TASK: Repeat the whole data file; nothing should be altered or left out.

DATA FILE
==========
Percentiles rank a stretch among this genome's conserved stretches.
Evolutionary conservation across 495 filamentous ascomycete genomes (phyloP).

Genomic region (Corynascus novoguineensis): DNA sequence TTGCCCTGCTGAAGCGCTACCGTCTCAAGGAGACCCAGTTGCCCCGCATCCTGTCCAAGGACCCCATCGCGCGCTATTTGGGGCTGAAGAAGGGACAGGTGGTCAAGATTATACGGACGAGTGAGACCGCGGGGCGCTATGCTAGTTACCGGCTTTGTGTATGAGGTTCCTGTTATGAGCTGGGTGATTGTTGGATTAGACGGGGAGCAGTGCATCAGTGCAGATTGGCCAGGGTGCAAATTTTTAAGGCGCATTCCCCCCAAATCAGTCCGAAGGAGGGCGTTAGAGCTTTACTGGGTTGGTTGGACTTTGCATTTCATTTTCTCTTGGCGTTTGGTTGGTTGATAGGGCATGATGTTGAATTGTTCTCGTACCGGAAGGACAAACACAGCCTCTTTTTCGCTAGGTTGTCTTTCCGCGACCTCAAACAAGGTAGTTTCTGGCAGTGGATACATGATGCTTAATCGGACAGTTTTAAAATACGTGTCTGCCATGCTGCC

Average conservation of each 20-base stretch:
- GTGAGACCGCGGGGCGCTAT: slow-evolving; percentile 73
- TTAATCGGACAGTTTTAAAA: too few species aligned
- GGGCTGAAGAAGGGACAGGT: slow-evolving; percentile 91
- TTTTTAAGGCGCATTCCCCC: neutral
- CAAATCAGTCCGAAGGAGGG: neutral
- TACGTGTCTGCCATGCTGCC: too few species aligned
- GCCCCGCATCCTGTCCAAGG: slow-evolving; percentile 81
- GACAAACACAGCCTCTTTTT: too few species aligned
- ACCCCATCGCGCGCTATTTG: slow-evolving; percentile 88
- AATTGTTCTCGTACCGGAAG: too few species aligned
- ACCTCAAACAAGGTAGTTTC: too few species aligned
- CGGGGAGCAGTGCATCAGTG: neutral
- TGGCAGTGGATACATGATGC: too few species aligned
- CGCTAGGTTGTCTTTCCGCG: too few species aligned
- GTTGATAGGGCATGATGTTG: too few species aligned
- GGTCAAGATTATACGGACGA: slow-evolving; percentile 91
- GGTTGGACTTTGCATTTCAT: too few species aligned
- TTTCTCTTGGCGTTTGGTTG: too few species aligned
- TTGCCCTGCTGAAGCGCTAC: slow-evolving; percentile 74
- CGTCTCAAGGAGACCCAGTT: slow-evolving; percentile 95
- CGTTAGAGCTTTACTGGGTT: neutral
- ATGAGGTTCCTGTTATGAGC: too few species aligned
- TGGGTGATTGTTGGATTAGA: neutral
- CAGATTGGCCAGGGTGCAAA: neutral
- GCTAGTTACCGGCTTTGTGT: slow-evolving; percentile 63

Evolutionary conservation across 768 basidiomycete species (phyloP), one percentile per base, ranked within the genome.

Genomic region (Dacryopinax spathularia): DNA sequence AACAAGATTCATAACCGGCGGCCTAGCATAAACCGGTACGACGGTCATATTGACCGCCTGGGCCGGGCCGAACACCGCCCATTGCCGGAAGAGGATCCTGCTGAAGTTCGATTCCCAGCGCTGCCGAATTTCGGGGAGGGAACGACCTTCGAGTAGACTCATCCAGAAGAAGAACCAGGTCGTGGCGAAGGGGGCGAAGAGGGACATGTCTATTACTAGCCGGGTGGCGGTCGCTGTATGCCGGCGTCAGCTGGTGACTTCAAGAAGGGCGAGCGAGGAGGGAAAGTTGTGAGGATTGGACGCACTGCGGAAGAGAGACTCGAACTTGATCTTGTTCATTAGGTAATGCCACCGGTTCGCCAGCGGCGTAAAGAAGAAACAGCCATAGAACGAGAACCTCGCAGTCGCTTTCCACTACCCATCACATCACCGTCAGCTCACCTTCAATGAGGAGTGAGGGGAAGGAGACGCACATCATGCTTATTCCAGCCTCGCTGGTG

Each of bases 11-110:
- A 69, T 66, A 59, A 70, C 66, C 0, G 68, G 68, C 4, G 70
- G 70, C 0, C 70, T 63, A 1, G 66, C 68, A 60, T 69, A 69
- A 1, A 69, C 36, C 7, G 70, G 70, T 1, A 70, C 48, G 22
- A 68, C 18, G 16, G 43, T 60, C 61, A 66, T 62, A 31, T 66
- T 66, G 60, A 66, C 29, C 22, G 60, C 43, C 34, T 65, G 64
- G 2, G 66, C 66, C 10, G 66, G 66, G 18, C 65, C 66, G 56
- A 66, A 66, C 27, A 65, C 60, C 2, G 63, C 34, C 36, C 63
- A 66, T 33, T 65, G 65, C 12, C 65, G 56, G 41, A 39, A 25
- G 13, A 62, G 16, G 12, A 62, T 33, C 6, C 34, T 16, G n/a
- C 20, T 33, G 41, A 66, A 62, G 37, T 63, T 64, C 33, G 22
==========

Percentiles rank a stretch among this genome's conserved stretches.
Evolutionary conservation across 495 filamentous ascomycete genomes (phyloP).

Genomic region (Corynascus novoguineensis): DNA sequence TTGCCCTGCTGAAGCGCTACCGTCTCAAGGAGACCCAGTTGCCCCGCATCCTGTCCAAGGACCCCATCGCGCGCTATTTGGGGCTGAAGAAGGGACAGGTGGTCAAGATTATACGGACGAGTGAGACCGCGGGGCGCTATGCTAGTTACCGGCTTTGTGTATGAGGTTCCTGTTATGAGCTGGGTGATTGTTGGATTAGACGGGGAGCAGTGCATCAGTGCAGATTGGCCAGGGTGCAAATTTTTAAGGCGCATTCCCCCCAAATCAGTCCGAAGGAGGGCGTTAGAGCTTTACTGGGTTGGTTGGACTTTGCATTTCATTTTCTCTTGGCGTTTGGTTGGTTGATAGGGCATGATGTTGAATTGTTCTCGTACCGGAAGGACAAACACAGCCTCTTTTTCGCTAGGTTGTCTTTCCGCGACCTCAAACAAGGTAGTTTCTGGCAGTGGATACATGATGCTTAATCGGACAGTTTTAAAATACGTGTCTGCCATGCTGCC

Average conservation of each 20-base stretch:
- GTGAGACCGCGGGGCGCTAT: slow-evolving; percentile 73
- TTAATCGGACAGTTTTAAAA: too few species aligned
- GGGCTGAAGAAGGGACAGGT: slow-evolving; percentile 91
- TTTTTAAGGCGCATTCCCCC: neutral
- CAAATCAGTCCGAAGGAGGG: neutral
- TACGTGTCTGCCATGCTGCC: too few species aligned
- GCCCCGCATCCTGTCCAAGG: slow-evolving; percentile 81
- GACAAACACAGCCTCTTTTT: too few species aligned
- ACCCCATCGCGCGCTATTTG: slow-evolving; percentile 88
- AATTGTTCTCGTACCGGAAG: too few species aligned
- ACCTCAAACAAGGTAGTTTC: too few species aligned
- CGGGGAGCAGTGCATCAGTG: neutral
- TGGCAGTGGATACATGATGC: too few species aligned
- CGCTAGGTTGTCTTTCCGCG: too few species aligned
- GTTGATAGGGCATGATGTTG: too few species aligned
- GGTCAAGATTATACGGACGA: slow-evolving; percentile 91
- GGTTGGACTTTGCATTTCAT: too few species aligned
- TTTCTCTTGGCGTTTGGTTG: too few species aligned
- TTGCCCTGCTGAAGCGCTAC: slow-evolving; percentile 74
- CGTCTCAAGGAGACCCAGTT: slow-evolving; percentile 95
- CGTTAGAGCTTTACTGGGTT: neutral
- ATGAGGTTCCTGTTATGAGC: too few species aligned
- TGGGTGATTGTTGGATTAGA: neutral
- CAGATTGGCCAGGGTGCAAA: neutral
- GCTAGTTACCGGCTTTGTGT: slow-evolving; percentile 63

Evolutionary conservation across 768 basidiomycete species (phyloP), one percentile per base, ranked within the genome.

Genomic region (Dacryopinax spathularia): DNA sequence AACAAGATTCATAACCGGCGGCCTAGCATAAACCGGTACGACGGTCATATTGACCGCCTGGGCCGGGCCGAACACCGCCCATTGCCGGAAGAGGATCCTGCTGAAGTTCGATTCCCAGCGCTGCCGAATTTCGGGGAGGGAACGACCTTCGAGTAGACTCATCCAGAAGAAGAACCAGGTCGTGGCGAAGGGGGCGAAGAGGGACATGTCTATTACTAGCCGGGTGGCGGTCGCTGTATGCCGGCGTCAGCTGGTGACTTCAAGAAGGGCGAGCGAGGAGGGAAAGTTGTGAGGATTGGACGCACTGCGGAAGAGAGACTCGAACTTGATCTTGTTCATTAGGTAATGCCACCGGTTCGCCAGCGGCGTAAAGAAGAAACAGCCATAGAACGAGAACCTCGCAGTCGCTTTCCACTACCCATCACATCACCGTCAGCTCACCTTCAATGAGGAGTGAGGGGAAGGAGACGCACATCATGCTTATTCCAGCCTCGCTGGTG

Each of bases 11-110:
- A 69, T 66, A 59, A 70, C 66, C 0, G 68, G 68, C 4, G 70
- G 70, C 0, C 70, T 63, A 1, G 66, C 68, A 60, T 69, A 69
- A 1, A 69, C 36, C 7, G 70, G 70, T 1, A 70, C 48, G 22
- A 68, C 18, G 16, G 43, T 60, C 61, A 66, T 62, A 31, T 66
- T 66, G 60, A 66, C 29, C 22, G 60, C 43, C 34, T 65, G 64
- G 2, G 66, C 66, C 10, G 66, G 66, G 18, C 65, C 66, G 56
- A 66, A 66, C 27, A 65, C 60, C 2, G 63, C 34, C 36, C 63
- A 66, T 33, T 65, G 65, C 12, C 65, G 56, G 41, A 39, A 25
- G 13, A 62, G 16, G 12, A 62, T 33, C 6, C 34, T 16, G n/a
- C 20, T 33, G 41, A 66, A 62, G 37, T 63, T 64, C 33, G 22